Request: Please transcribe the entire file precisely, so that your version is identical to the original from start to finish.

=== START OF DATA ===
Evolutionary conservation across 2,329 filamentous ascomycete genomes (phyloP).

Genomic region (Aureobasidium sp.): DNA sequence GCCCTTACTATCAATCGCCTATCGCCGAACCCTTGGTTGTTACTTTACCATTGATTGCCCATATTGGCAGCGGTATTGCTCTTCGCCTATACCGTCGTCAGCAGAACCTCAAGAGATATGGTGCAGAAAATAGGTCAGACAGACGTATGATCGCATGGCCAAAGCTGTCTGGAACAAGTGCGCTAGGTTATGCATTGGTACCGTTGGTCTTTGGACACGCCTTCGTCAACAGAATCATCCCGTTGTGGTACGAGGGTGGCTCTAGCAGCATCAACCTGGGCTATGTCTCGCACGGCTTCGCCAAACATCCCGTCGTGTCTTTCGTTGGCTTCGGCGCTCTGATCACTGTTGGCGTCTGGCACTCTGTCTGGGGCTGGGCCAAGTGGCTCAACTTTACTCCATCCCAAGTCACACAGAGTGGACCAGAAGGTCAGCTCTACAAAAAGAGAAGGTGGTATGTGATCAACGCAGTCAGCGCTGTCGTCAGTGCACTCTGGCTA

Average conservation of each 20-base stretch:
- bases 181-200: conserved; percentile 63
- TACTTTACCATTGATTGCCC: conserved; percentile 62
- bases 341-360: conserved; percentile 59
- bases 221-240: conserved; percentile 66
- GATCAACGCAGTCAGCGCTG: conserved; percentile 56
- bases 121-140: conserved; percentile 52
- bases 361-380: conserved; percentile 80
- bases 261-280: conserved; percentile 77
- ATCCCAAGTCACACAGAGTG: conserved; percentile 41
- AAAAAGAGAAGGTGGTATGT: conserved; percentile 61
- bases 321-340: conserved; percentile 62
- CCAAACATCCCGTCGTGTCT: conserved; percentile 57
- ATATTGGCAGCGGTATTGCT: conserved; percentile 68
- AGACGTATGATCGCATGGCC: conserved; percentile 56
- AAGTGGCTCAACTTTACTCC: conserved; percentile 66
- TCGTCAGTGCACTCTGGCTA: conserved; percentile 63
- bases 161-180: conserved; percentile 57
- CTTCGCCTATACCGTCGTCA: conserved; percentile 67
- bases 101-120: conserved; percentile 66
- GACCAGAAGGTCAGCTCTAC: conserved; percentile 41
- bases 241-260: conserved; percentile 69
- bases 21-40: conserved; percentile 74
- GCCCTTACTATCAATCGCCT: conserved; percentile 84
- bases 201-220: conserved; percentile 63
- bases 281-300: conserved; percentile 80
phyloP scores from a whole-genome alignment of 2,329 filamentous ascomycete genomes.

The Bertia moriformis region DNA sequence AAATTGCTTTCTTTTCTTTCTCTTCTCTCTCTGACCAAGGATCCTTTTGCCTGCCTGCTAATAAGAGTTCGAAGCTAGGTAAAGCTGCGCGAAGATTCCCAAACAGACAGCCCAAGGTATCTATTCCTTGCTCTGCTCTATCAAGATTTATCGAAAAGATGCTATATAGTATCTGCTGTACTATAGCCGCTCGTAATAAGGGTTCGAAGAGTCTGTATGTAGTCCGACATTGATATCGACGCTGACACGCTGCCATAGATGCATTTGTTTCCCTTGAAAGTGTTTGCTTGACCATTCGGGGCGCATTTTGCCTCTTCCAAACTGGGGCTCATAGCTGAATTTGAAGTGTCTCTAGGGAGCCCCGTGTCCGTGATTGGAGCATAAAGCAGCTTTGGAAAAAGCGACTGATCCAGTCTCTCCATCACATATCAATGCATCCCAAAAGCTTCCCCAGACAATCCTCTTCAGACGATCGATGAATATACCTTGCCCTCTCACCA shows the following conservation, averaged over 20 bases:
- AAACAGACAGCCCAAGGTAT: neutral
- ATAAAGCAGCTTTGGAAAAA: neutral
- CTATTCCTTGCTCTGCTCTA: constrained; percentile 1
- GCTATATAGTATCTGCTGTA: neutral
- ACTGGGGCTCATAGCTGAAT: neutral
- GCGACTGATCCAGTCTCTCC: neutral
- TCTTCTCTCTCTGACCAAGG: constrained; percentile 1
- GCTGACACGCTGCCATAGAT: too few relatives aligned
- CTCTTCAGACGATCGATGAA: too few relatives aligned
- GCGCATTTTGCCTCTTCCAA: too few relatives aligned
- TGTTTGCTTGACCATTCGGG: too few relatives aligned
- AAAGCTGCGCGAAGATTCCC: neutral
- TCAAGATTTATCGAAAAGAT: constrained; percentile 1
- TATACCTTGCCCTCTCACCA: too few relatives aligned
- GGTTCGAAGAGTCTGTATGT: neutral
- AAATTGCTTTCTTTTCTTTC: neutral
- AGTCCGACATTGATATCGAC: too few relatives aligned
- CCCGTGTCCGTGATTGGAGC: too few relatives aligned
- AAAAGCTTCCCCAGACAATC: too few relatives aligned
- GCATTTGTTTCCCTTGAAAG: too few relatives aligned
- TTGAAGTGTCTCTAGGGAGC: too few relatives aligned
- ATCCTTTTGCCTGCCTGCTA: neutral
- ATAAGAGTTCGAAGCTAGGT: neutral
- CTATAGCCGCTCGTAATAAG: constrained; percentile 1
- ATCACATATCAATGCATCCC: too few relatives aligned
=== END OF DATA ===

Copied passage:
Evolutionary conservation across 2,329 filamentous ascomycete genomes (phyloP).

Genomic region (Aureobasidium sp.): DNA sequence GCCCTTACTATCAATCGCCTATCGCCGAACCCTTGGTTGTTACTTTACCATTGATTGCCCATATTGGCAGCGGTATTGCTCTTCGCCTATACCGTCGTCAGCAGAACCTCAAGAGATATGGTGCAGAAAATAGGTCAGACAGACGTATGATCGCATGGCCAAAGCTGTCTGGAACAAGTGCGCTAGGTTATGCATTGGTACCGTTGGTCTTTGGACACGCCTTCGTCAACAGAATCATCCCGTTGTGGTACGAGGGTGGCTCTAGCAGCATCAACCTGGGCTATGTCTCGCACGGCTTCGCCAAACATCCCGTCGTGTCTTTCGTTGGCTTCGGCGCTCTGATCACTGTTGGCGTCTGGCACTCTGTCTGGGGCTGGGCCAAGTGGCTCAACTTTACTCCATCCCAAGTCACACAGAGTGGACCAGAAGGTCAGCTCTACAAAAAGAGAAGGTGGTATGTGATCAACGCAGTCAGCGCTGTCGTCAGTGCACTCTGGCTA

Average conservation of each 20-base stretch:
- bases 181-200: conserved; percentile 63
- TACTTTACCATTGATTGCCC: conserved; percentile 62
- bases 341-360: conserved; percentile 59
- bases 221-240: conserved; percentile 66
- GATCAACGCAGTCAGCGCTG: conserved; percentile 56
- bases 121-140: conserved; percentile 52
- bases 361-380: conserved; percentile 80
- bases 261-280: conserved; percentile 77
- ATCCCAAGTCACACAGAGTG: conserved; percentile 41
- AAAAAGAGAAGGTGGTATGT: conserved; percentile 61
- bases 321-340: conserved; percentile 62
- CCAAACATCCCGTCGTGTCT: conserved; percentile 57
- ATATTGGCAGCGGTATTGCT: conserved; percentile 68
- AGACGTATGATCGCATGGCC: conserved; percentile 56
- AAGTGGCTCAACTTTACTCC: conserved; percentile 66
- TCGTCAGTGCACTCTGGCTA: conserved; percentile 63
- bases 161-180: conserved; percentile 57
- CTTCGCCTATACCGTCGTCA: conserved; percentile 67
- bases 101-120: conserved; percentile 66
- GACCAGAAGGTCAGCTCTAC: conserved; percentile 41
- bases 241-260: conserved; percentile 69
- bases 21-40: conserved; percentile 74
- GCCCTTACTATCAATCGCCT: conserved; percentile 84
- bases 201-220: conserved; percentile 63
- bases 281-300: conserved; percentile 80
phyloP scores from a whole-genome alignment of 2,329 filamentous ascomycete genomes.

The Bertia moriformis region DNA sequence AAATTGCTTTCTTTTCTTTCTCTTCTCTCTCTGACCAAGGATCCTTTTGCCTGCCTGCTAATAAGAGTTCGAAGCTAGGTAAAGCTGCGCGAAGATTCCCAAACAGACAGCCCAAGGTATCTATTCCTTGCTCTGCTCTATCAAGATTTATCGAAAAGATGCTATATAGTATCTGCTGTACTATAGCCGCTCGTAATAAGGGTTCGAAGAGTCTGTATGTAGTCCGACATTGATATCGACGCTGACACGCTGCCATAGATGCATTTGTTTCCCTTGAAAGTGTTTGCTTGACCATTCGGGGCGCATTTTGCCTCTTCCAAACTGGGGCTCATAGCTGAATTTGAAGTGTCTCTAGGGAGCCCCGTGTCCGTGATTGGAGCATAAAGCAGCTTTGGAAAAAGCGACTGATCCAGTCTCTCCATCACATATCAATGCATCCCAAAAGCTTCCCCAGACAATCCTCTTCAGACGATCGATGAATATACCTTGCCCTCTCACCA shows the following conservation, averaged over 20 bases:
- AAACAGACAGCCCAAGGTAT: neutral
- ATAAAGCAGCTTTGGAAAAA: neutral
- CTATTCCTTGCTCTGCTCTA: constrained; percentile 1
- GCTATATAGTATCTGCTGTA: neutral
- ACTGGGGCTCATAGCTGAAT: neutral
- GCGACTGATCCAGTCTCTCC: neutral
- TCTTCTCTCTCTGACCAAGG: constrained; percentile 1
- GCTGACACGCTGCCATAGAT: too few relatives aligned
- CTCTTCAGACGATCGATGAA: too few relatives aligned
- GCGCATTTTGCCTCTTCCAA: too few relatives aligned
- TGTTTGCTTGACCATTCGGG: too few relatives aligned
- AAAGCTGCGCGAAGATTCCC: neutral
- TCAAGATTTATCGAAAAGAT: constrained; percentile 1
- TATACCTTGCCCTCTCACCA: too few relatives aligned
- GGTTCGAAGAGTCTGTATGT: neutral
- AAATTGCTTTCTTTTCTTTC: neutral
- AGTCCGACATTGATATCGAC: too few relatives aligned
- CCCGTGTCCGTGATTGGAGC: too few relatives aligned
- AAAAGCTTCCCCAGACAATC: too few relatives aligned
- GCATTTGTTTCCCTTGAAAG: too few relatives aligned
- TTGAAGTGTCTCTAGGGAGC: too few relatives aligned
- ATCCTTTTGCCTGCCTGCTA: neutral
- ATAAGAGTTCGAAGCTAGGT: neutral
- CTATAGCCGCTCGTAATAAG: constrained; percentile 1
- ATCACATATCAATGCATCCC: too few relatives aligned